Victory for rank-and-file democracy, as attempt to ban Campaign For a Democratic FBU falls flat

A BID TO persuade the annual conference of the Fire Brigades Union (FBU) to proscribe Campaign For a Democratic FBU has failed.

Yesterday (23 May), this blog reported that an emergency resolution had been submitted to the conference – which is taking place in Blackpool this week – calling for our group to be outlawed on the grounds that our activities were ‘prejudicial to the interests of the union’. If passed, the resolution – which had been submitted by the Scottish delegation – would inevitably have resulted in a concerted witch-hunt against us.

However, after much to-ing and fro-ing during the day, the Scottish delegation eventually withdrew the resolution. Reports suggested that, when they learned of the proposed ban, several conference delegates were concerned that it would be seen as an attack on the freedom of members to organise and speak out against the actions and decisions of the leadership. There is every possibility, then, that the resolution would have been defeated on the floor of conference had it progressed to a vote.

There were even reports that members of the executive council (EC) – several of whom, it has to be said, are no fans of our group – were uneasy about supporting the resolution. Some were reportedly opposed to it because they felt it would give greater oxygen to Campaign For a Democratic FBU and backfire on the leadership.

Others were, by all accounts, genuinely concerned that the resolution would be seen as an attack on grassroots democracy and might fall if it was put to a vote. On that basis, some senior figures in the union were apparently keen to find a way out. There was even talk at one point of the union’s president, Ian Murray, ruling the resolution ‘out of order’ on some pretext. However, this would have been a highly-controversial move, as the union’s standing orders committee had already decided that the resolution was ‘in order’ – and it is ultimately the standing orders committee, and not the president, which has responsibility for the conference agenda.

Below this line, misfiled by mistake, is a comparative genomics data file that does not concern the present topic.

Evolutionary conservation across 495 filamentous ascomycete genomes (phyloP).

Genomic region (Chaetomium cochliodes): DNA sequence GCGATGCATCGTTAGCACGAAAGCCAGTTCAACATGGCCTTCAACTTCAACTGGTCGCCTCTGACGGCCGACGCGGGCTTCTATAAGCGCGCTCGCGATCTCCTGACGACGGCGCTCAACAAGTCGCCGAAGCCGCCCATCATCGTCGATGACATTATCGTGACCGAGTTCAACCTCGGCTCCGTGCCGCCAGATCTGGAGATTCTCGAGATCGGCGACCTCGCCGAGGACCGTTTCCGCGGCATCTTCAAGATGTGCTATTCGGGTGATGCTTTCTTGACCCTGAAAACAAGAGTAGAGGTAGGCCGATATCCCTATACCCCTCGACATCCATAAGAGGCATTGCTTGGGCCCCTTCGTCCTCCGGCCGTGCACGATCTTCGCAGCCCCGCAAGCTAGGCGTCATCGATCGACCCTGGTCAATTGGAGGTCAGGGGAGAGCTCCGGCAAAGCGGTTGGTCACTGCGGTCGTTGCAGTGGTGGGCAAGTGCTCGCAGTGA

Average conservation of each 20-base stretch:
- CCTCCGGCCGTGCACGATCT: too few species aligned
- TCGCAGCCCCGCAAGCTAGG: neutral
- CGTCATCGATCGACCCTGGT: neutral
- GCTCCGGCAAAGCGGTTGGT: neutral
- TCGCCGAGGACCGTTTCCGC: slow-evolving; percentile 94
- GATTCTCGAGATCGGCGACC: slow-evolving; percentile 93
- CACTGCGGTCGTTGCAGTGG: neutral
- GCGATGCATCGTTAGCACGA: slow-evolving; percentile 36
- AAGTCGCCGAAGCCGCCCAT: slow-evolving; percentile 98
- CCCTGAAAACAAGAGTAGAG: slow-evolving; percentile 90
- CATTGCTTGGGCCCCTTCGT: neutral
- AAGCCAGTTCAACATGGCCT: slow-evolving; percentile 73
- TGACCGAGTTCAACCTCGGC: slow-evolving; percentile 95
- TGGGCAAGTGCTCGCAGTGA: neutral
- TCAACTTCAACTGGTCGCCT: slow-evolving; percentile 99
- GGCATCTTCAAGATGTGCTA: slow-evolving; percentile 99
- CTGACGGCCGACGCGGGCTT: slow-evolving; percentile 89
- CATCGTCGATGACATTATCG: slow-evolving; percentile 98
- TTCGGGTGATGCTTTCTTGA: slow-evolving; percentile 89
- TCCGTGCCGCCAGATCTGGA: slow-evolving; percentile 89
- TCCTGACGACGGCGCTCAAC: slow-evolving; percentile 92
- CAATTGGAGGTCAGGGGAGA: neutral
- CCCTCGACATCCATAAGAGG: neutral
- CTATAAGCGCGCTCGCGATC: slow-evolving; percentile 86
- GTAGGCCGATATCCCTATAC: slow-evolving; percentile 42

In the end, though, the Scottish delegation pulled the resolution.

As well as calling for conference to agree that the activities of our group were ‘prejudicial to the interests of the union’ – and therefore a breach of the union’s rule book – the resolution had also demanded ‘that the EC and all committees of our union challenge the content and conduct of the Campaign For a Democratic FBU…’

Could it be that senior officials of the union were twitchy about supporting the resolution because they recognised privately that our blogs were rooted in truth and backed up by hard evidence, and the content of those blogs could not therefore be credibly challenged?

Could it be that these senior officials – including the general secretary – knew that we had invited them to take part in head-to-head debates with us, and therefore the resolution’s call for all officials to challenge us would mean that they could hardly continue to sidestep those invitations?

Could it be that these senior officials realised that if the resolution were allowed to be debated on the floor of conference it might have resulted in several delegates speaking out more generally against the authoritarian turn taking by the leadership over recent years?

Questions upon questions. What we know for certain is that the attempt to clamp down on rank-and-file democracy and dissent has failed. And that can only be a good thing.

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